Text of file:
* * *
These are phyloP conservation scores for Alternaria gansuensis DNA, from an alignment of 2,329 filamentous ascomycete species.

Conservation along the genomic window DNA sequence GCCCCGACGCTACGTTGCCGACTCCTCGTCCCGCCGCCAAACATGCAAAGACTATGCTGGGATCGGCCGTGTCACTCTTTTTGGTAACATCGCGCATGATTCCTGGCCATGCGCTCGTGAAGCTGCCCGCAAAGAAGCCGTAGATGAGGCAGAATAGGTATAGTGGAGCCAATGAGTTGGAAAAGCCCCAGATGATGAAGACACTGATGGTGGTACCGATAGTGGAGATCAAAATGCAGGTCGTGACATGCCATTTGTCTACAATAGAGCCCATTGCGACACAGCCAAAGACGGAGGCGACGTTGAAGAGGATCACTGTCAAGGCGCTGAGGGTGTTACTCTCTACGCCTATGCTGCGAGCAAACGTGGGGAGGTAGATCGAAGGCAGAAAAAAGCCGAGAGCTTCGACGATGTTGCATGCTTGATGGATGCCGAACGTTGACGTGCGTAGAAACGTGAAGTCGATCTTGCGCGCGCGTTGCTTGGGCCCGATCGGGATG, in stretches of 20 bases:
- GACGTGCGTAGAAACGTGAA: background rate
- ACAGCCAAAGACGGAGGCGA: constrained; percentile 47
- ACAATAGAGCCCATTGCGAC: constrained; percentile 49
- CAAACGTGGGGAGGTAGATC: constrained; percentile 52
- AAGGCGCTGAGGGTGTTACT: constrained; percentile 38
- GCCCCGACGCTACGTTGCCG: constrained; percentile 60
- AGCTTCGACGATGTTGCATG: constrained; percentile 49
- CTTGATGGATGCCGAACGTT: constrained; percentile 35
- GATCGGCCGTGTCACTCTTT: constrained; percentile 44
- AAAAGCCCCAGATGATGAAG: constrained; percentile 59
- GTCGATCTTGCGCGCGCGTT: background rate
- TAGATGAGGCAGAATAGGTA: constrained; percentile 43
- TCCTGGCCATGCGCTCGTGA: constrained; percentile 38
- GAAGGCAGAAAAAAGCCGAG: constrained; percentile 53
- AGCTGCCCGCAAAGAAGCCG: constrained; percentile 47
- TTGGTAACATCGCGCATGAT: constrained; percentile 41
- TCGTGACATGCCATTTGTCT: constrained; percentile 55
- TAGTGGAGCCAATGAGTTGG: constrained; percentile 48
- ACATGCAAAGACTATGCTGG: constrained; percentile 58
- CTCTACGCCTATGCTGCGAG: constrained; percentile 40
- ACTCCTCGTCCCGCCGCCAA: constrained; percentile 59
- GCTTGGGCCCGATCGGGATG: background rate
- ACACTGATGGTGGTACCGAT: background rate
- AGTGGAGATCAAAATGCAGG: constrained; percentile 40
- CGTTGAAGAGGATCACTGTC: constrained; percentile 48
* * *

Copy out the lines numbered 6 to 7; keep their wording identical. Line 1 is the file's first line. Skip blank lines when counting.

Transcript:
- CAAACGTGGGGAGGTAGATC: constrained; percentile 52
- AAGGCGCTGAGGGTGTTACT: constrained; percentile 38